Conejos County: Major attractions include the Cumbres and Toltec Scenic Railroad that travels a narrow gauge track from Antonito to Chama, New Mexico; Mormon Pioneer Days; Jack Dempsey Museum; Platoro and La Jara reservoirs; Colorado’s oldest church in Conejos; and the Los Caminos Antiguos Byway. The Conejos County Hospital is located in La Jara. Perlite mined in New Mexico and processed in Antonito is shipped by rail. Small farms and ranches with hay, sheep, and cattle are a visible part of the economy. Second homes are being built in Conejos Canyon, and Antonito is a gateway to New Mexico via US 285.

Costilla County: Major attractions include museums in Fort Garland and Colorado’s oldest town in San Luis, Stations of the Cross and the Shrine of All Saints, annual Santa Ana and Santiago celebration each July, a bronze foundry, artist colony in Jaroso, and the Los Caminos Antiguos Scenic and Historic Byway. Notable fishing areas include Sanchez, Smith, and Mountain Home reservoirs, and Culebra Creek. The county also contains the Valley’s largest tracts of private lands including the Blanca-Trinchera ranch, which focus on hunting and real estate, and the 70,000-acre La Sierra tract, which was originally a Spanish land grant. Small villages and farms are notable near San Luis, with larger farms in Jaroso and the Fort Garland area. San Luis is about 40 miles from Taos, New Mexico.

Mineral County: Creede has art and sporting goods shops, the famous Creede Repertory Theatre, and airport. Wolf Creek Ski Area, located on Wolf Creek Pass, is in Mineral County. Guest ranches are located on CO 149, and many second homes are in the county. Other attractions include a mining museum, ghost towns, North Clear Creek Falls, gold medal fishing on the Rio Grande, and access to the Rio Grande headwaters streams, lakes, and reservoirs in neighboring Hinsdale County. Creede is about 40 miles from Lake City on the Silver Thread Byway covering some of the most beautiful scenery in Colorado.

Rio Grande: Rio Grande is the largest potato and barley-producing county in the state. Monte Vista is known as the Valley’s agribusiness center but also has a tourist information center, regional shopping, the Colorado State Veterans Center at Homelake, and an attractive main street. Del Norte serves as a gateway for tourists and has an expanded Rio Grande Hospital. South Fork is the fastest growing town, with many second homes, tourism, a new golf course, and is the start of the Silver Thread Byway. Major attractions include Beaver Reservoir, Big Meadows, gold medal fishing, and backcountry trails. It is also the closest town to Wolf Creek Ski Area, and gateway via US 160 to Pagosa Springs and Durango.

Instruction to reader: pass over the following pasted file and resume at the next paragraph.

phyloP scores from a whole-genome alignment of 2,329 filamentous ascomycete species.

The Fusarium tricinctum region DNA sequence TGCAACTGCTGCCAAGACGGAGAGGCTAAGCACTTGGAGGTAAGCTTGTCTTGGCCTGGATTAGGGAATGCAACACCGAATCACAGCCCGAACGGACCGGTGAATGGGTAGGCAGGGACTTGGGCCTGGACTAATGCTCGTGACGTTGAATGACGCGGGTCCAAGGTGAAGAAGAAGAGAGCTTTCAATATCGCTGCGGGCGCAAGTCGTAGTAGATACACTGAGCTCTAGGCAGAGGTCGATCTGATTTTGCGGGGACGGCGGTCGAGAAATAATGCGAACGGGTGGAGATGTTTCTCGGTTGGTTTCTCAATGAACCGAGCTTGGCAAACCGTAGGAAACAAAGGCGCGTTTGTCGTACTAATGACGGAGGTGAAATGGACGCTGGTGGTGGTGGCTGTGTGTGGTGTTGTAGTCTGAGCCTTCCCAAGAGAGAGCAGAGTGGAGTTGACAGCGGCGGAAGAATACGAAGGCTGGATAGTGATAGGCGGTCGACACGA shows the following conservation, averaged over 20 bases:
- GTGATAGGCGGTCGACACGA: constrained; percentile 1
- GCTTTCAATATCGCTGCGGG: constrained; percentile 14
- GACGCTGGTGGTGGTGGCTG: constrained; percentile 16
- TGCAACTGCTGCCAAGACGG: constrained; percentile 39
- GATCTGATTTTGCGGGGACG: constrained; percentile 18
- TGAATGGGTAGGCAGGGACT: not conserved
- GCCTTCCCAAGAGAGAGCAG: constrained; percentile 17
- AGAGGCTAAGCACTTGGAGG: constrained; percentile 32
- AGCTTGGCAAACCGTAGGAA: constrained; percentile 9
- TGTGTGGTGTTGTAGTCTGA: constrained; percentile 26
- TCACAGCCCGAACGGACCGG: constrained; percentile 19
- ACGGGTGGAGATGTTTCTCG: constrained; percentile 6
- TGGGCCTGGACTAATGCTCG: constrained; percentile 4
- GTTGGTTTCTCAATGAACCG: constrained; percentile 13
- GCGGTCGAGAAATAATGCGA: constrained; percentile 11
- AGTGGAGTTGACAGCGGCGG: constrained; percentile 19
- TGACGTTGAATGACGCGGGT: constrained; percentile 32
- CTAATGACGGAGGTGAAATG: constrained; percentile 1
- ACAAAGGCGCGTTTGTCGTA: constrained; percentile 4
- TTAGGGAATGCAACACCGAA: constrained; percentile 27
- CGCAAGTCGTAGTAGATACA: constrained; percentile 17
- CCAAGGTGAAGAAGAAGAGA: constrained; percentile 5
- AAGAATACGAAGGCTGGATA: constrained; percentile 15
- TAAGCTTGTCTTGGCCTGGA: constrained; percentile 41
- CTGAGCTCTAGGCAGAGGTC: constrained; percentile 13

Saguache County: Saguache is the largest county spanning both mountain ranges, with many back roads and trails to high lakes and remote areas. Center is a busy potato processing, shipping and warehousing center of activity. It also has ag treatment facilities supporting a potato processing plant, and farmworker housing. The Crestone/Baca community lies at the foot of the most rugged part of the Sangre de Cristos, and has become a spiritual center with world religions represented by Carmelites, Hindus, Zen and Tibetan Buddhists. It also has many second homes and hosts Colorado College classes. The courthouse is located in the town of Saguache, which has a museum and serves as a gateway to Gunnison via CO 114 and Poncha Springs via US 285. Valley View and Mineral Hot Springs are located off US 285 near Villa Grove. The Baca Ranch became the Baca National Wildlife Refuge as part of the designation of the Great Sand Dunes as a national park.